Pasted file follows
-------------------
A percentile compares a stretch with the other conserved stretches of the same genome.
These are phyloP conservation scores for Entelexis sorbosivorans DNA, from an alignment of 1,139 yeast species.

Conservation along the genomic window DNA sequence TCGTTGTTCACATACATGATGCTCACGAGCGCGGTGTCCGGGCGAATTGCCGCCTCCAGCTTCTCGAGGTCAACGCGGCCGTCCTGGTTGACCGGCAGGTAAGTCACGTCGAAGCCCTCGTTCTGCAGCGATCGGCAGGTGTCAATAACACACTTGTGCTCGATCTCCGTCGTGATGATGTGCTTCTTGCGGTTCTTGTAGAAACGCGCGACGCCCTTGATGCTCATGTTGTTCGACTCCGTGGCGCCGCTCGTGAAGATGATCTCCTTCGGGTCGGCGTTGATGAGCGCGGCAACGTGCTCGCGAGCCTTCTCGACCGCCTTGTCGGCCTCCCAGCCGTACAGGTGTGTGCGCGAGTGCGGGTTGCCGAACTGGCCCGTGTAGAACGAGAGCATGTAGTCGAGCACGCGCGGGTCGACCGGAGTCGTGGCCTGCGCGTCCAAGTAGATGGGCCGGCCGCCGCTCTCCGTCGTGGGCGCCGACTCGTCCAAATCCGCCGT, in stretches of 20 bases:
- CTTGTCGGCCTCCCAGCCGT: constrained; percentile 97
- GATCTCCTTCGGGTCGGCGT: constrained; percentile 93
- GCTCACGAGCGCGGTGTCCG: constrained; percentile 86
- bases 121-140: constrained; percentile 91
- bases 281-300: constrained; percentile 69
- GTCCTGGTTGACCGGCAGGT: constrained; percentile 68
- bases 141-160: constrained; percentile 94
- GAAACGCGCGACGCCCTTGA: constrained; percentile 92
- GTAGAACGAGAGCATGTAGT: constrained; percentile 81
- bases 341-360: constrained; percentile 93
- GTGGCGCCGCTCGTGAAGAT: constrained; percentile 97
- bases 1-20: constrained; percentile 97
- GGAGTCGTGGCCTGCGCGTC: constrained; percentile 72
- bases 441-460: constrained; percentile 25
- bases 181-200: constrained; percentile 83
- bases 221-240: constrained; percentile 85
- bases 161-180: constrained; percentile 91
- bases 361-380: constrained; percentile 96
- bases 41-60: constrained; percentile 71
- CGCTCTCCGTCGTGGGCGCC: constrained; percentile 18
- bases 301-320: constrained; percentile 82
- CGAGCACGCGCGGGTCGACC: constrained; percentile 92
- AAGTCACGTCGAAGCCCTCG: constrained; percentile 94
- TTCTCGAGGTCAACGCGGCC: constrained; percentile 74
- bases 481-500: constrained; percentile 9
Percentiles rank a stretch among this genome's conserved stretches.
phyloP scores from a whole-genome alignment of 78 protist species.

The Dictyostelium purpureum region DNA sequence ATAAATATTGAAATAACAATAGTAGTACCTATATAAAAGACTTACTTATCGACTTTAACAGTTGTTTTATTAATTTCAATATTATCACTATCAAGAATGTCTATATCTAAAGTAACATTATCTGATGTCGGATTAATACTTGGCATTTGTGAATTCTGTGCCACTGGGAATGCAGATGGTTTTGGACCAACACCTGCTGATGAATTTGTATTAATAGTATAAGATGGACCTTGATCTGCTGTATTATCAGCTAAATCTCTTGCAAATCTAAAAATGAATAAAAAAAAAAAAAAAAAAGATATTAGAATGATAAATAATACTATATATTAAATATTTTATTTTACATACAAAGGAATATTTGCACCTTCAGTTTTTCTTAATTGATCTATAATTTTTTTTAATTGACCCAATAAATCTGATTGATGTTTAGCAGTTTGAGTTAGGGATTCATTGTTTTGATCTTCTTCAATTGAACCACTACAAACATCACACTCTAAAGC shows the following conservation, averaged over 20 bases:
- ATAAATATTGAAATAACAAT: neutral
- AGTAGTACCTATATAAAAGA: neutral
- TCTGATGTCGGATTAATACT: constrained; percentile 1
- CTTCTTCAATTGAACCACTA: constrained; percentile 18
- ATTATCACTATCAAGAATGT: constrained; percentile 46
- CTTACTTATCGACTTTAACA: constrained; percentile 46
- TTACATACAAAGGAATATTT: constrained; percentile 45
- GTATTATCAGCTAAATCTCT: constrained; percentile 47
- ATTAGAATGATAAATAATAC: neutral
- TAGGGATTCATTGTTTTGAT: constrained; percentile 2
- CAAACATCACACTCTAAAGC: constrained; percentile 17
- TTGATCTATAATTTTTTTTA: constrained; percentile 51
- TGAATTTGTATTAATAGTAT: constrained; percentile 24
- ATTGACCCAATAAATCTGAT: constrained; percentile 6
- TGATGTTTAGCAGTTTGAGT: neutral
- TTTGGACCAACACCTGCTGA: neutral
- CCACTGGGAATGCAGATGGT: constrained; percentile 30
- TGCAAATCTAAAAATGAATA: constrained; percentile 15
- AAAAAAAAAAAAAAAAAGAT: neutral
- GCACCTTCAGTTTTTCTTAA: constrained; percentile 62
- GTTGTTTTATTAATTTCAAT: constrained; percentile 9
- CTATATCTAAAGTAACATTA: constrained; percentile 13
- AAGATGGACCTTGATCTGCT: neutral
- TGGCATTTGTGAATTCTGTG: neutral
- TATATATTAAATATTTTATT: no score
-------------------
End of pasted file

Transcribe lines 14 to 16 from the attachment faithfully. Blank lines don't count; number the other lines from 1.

- GTGGCGCCGCTCGTGAAGAT: constrained; percentile 97
- bases 1-20: constrained; percentile 97
- GGAGTCGTGGCCTGCGCGTC: constrained; percentile 72